The Data in this WHOIS database is provided for information purposes only, and is designed to assist persons in obtaining information related to domain name registration records.  It's accuracy is not guarenteed. By submitting a WHOIS query, you agree that you will use this Data only for lawful purposes and that, under no circumstances will you use this Data to: (1) allow, enable, or otherwise support the transmission of mass unsolicited, commercial advertising or solicitations via e-mail(spam); or (2) enable high volume, automated, electronic processes that apply to this WHOIS or any of its related systems. The provider of  this WHOIS reserves the right to modify these terms at any time.   By submitting this query, you agree to abide by this policy.

Just because any information is public it doesn't mean that anyone is entitled to use it.  The Data Protection Act requires that data controllers inform chosen subjects of the purproses for which they will use their information (i.e. they don't have to request your public information, just tell you that they may use it for a certain purpose).  Transparency is key and WhoIs make the information available for issues relating to your website, not for marketing.

I'd say that Flubit have seriously breached this request and overstepped the mark, wouldn't you?

As many PR's will tell you, I am open to working with a number of brands on amazing and ground-breaking campaigns.  I have given over my blog to cancer and meningitis awareness drives, participated in a full day of radio appearances promoting healthy breakfasts for Princes and totally believe that my strong and individual voice is what makes me stand out from the crowd, whether you think that is for good or bad reasons.  I've seen some seriously innovative marketing which didn't involve scraping WhoIs for addresses.  

If you want an example of positive "snail mail" marketing, also from this week then let me introduce you to PeerIndex.  PeerIndex does exactly what it says on the tin; it measures social media interactions and allows you to see who you influence and who influences you.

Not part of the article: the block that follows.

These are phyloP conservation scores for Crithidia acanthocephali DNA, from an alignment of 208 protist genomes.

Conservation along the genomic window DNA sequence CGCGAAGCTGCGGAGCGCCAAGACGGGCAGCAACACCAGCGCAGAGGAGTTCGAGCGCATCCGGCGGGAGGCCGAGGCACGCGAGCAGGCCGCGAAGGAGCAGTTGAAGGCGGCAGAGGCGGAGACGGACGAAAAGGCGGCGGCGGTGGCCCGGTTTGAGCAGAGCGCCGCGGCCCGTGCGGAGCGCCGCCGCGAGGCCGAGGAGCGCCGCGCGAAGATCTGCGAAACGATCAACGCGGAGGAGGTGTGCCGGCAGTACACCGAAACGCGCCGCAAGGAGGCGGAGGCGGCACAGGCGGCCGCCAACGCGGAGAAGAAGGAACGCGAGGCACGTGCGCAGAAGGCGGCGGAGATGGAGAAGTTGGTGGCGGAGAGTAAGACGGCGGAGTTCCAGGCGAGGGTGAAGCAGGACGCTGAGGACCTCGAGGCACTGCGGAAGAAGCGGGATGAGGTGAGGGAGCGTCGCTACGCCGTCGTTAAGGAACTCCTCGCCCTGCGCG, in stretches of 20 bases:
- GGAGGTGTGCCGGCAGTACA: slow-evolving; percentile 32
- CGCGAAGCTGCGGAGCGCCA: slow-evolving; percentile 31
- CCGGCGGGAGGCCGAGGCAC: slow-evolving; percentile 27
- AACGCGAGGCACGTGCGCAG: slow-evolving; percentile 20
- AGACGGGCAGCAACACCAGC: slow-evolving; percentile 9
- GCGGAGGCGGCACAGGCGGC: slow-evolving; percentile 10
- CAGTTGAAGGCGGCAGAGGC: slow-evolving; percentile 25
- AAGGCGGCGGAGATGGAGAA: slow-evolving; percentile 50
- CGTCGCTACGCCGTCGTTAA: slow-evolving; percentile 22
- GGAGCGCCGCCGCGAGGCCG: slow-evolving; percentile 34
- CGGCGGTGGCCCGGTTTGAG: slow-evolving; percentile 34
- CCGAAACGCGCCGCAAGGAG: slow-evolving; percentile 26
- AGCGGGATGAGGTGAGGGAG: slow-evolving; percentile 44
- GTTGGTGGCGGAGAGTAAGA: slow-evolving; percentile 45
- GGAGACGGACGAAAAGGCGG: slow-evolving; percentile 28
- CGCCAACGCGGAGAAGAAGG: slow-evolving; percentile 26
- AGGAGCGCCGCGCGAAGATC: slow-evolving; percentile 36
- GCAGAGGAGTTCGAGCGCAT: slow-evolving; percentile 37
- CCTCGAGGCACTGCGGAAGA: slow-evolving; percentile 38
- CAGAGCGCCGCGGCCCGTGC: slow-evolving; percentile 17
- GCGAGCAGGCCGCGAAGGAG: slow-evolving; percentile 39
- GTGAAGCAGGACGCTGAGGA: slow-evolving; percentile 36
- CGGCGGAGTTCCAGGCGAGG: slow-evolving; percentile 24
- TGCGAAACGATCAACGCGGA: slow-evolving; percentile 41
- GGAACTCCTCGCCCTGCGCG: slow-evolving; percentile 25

Occasionally PeerIndex promote a 'perk'.  Just off the top of my head, two recent perks that I have applied for have been for a James Palumbo book called Tancredi (weird and wonderful) and for a set of Ministry of Sound headphones (L.U.S.H.).  These were both received through a game of Twitter tag - passing on the perk to another Twitter user.

This week I received an email inviting me to participate in another perk.  I was offered free milk and curly straws.  I don't have to do anything for it - just enjoy the product but, as a direct comparison, they have grabbed my attention with something relevant to me and something that was delivered to my door (after I provided my own personal information) within two days.  My only concern is that Cravendale (the company working with PeerIndex to provide the fun freebies) believe that 8 litres of milk is a month's supply.  In this house it will just about cover us for a week if I'm lucky.  But it's USEFUL!

I was determined not to "do a Mumsnet" with this blog post.  I don't think I can handle that again.  I know I'm hot-headed and a bit blind-sighted with my viewpoints when it comes to blogging and social media, and maybe life in general, but I'd be really interested in your input on this.  The comments section remains open and you can comment anonymously if you prefer.  My comments policy is displayed on my Disclosure page.